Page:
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«Wer mit Ungeheuern kämpft, mag zusehn, dass er nicht dabei zum Ungeheuer wird. Und wenn

du lange in einen Abgrund blickst, blickt der Abgrund auch in dich hinein.»

«Whoever fights with monsters should see to it that he does not become one himself. And when

you stare for a long time into an abyss, the abyss stares back into you».

(Friedrich Nietzsche, Beyond Good and Evil, 146)


Lorenzo Puglisi’s pictorial research is characterised by a strong interest in the human nature and in the mystery of existence; and by the extensive, obsessive and conscious use of black.

Puglisi considers this anti-chromatic invasiveness as both an innate absence and presence, essential to the creation of a pitch-dark background emanating, as harmonious constellations, beams and flashes of light that masterfully define volumes, faces, body parts – fragmentary elements perceived as presences caught in a pictorial expression or movement.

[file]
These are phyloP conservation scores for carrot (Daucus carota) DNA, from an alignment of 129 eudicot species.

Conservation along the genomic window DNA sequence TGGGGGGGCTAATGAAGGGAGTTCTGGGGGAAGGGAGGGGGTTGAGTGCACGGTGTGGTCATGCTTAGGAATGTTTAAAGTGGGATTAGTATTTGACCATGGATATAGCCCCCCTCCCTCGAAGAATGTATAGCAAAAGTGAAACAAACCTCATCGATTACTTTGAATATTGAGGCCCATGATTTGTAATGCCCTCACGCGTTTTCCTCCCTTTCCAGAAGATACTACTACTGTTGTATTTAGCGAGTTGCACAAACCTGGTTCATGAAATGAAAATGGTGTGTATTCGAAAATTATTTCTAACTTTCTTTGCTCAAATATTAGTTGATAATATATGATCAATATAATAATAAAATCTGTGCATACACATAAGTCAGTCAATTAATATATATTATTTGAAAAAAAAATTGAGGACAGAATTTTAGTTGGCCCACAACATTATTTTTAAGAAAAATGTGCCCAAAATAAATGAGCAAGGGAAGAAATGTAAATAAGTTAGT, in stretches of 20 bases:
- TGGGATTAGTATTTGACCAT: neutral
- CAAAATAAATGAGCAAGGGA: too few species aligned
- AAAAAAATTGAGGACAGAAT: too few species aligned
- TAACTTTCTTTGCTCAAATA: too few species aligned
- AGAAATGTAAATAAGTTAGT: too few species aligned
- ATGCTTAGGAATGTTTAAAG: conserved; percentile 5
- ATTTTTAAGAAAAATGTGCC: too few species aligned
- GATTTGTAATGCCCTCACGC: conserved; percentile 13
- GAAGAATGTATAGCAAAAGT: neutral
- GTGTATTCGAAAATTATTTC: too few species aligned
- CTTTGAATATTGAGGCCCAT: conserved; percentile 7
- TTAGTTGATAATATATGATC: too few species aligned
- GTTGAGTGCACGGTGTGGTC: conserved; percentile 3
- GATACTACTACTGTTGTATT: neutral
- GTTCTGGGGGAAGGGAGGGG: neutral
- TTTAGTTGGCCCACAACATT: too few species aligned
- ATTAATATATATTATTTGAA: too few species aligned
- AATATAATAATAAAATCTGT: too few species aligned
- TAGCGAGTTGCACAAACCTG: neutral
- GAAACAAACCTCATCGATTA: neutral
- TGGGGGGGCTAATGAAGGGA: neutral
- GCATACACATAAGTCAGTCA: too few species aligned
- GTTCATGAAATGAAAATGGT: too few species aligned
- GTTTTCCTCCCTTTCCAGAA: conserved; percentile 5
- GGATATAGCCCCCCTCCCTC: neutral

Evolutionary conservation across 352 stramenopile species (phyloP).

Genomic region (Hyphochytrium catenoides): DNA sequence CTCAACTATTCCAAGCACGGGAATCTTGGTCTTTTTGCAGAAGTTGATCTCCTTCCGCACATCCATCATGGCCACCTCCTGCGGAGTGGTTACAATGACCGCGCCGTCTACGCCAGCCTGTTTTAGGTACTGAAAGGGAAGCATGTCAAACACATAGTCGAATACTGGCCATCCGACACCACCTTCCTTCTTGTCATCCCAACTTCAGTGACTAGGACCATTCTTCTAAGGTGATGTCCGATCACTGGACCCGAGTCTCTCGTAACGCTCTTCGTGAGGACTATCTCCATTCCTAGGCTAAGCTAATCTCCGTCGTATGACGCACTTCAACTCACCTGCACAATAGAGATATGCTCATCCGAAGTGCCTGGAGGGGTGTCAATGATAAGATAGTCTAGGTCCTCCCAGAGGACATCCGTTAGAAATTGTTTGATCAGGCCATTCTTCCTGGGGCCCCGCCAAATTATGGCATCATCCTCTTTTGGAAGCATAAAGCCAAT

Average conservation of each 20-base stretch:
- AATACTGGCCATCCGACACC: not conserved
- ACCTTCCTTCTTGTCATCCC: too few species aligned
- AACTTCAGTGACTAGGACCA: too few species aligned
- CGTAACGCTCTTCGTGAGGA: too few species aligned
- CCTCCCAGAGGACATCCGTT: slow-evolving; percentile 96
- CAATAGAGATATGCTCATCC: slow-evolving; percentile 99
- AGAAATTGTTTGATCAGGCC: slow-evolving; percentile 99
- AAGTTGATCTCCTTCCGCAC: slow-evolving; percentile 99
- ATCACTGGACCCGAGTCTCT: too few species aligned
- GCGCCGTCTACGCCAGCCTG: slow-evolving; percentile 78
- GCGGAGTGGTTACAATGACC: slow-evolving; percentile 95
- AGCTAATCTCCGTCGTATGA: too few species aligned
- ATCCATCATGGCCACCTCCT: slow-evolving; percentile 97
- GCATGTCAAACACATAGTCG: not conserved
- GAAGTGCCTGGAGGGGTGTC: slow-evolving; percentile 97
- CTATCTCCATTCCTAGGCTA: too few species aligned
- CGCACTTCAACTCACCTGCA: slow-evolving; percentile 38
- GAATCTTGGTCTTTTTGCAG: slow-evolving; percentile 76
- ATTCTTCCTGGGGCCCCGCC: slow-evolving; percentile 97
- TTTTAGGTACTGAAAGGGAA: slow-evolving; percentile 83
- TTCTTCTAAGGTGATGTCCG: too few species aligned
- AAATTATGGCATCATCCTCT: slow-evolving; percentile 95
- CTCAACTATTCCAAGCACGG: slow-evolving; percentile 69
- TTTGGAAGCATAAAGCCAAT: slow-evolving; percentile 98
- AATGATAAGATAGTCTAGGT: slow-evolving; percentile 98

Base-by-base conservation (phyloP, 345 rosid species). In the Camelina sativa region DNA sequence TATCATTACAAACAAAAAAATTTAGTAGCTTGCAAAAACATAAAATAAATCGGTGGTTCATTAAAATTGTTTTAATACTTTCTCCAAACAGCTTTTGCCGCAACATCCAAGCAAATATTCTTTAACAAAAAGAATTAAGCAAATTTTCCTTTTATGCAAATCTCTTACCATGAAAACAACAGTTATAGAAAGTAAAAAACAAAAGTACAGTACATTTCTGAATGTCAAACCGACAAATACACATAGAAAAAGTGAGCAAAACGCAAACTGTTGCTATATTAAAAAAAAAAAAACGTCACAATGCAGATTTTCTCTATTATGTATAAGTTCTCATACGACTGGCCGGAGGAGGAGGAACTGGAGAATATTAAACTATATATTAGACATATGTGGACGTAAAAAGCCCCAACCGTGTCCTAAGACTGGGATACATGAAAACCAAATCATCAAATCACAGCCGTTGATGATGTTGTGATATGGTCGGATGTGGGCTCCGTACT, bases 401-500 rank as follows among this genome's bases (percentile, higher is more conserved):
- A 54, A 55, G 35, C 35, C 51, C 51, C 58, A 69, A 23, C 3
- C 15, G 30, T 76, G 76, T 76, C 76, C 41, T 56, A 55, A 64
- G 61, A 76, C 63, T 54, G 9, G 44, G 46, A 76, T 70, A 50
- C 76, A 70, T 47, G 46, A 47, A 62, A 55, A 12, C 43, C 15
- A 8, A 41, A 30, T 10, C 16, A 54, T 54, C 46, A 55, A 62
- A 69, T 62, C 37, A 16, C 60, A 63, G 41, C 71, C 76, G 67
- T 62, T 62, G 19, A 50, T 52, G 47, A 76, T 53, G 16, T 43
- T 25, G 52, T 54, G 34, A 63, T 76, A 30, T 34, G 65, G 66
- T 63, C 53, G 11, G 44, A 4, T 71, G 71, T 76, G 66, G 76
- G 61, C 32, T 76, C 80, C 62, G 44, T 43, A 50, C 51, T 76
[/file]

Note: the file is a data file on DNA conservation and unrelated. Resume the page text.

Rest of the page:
This is a dazzling and obscure path aiming at essential representation, traced through grandiose references to the history of art. The exhibition features large canvases evoking artworks of undisputed Masters such as Caravaggio, Leonardo and Michelangelo – once again the triad space-light-figure is the key to a mystic and phenomenal proscenium. Paralleling German philosopher Friedrich Nietz-sche and his first mature work The Birth of Tragedy from the Spirit of Music, Lorenzo Puglisi's solo exhibition “Kind of Black” is conceived in all its visionary potential as a path between ascent and decline, which Nietzsche himself ascribes to the expression of common dynamics, a spirit both Dionysian and virtuous, two equal and opposite forces: on the one hand the Apollonian – representing Dream, plastic arts, the serene magnificence of Olympian deities – and on the other the Dionysian – representing Inebriation, music, Baccha-nalian orgiastic frenzy. This dichotomy enveloped in endless attraction is remarkably exemplified by Puglisi's works. Shapeless efful-gent elements stare into the abyss facing the mysteries of existence, creating meaning to express the inexpressibility they come from. This is how Lorenzo Puglisi keeps focusing his gaze on the turbulent darkness of being, so as to compose his new symphony – with the rhythm of silent bedlam – in four definite and independent scenes: La Pietà (The Piety), 2020; Il Grande Sacrificio (The Great Sacrifice), 2018; Matteo e l’Angelo (Matthew and the Angel), 2020; Ritratto 270919 (Portrait 270919), 2019.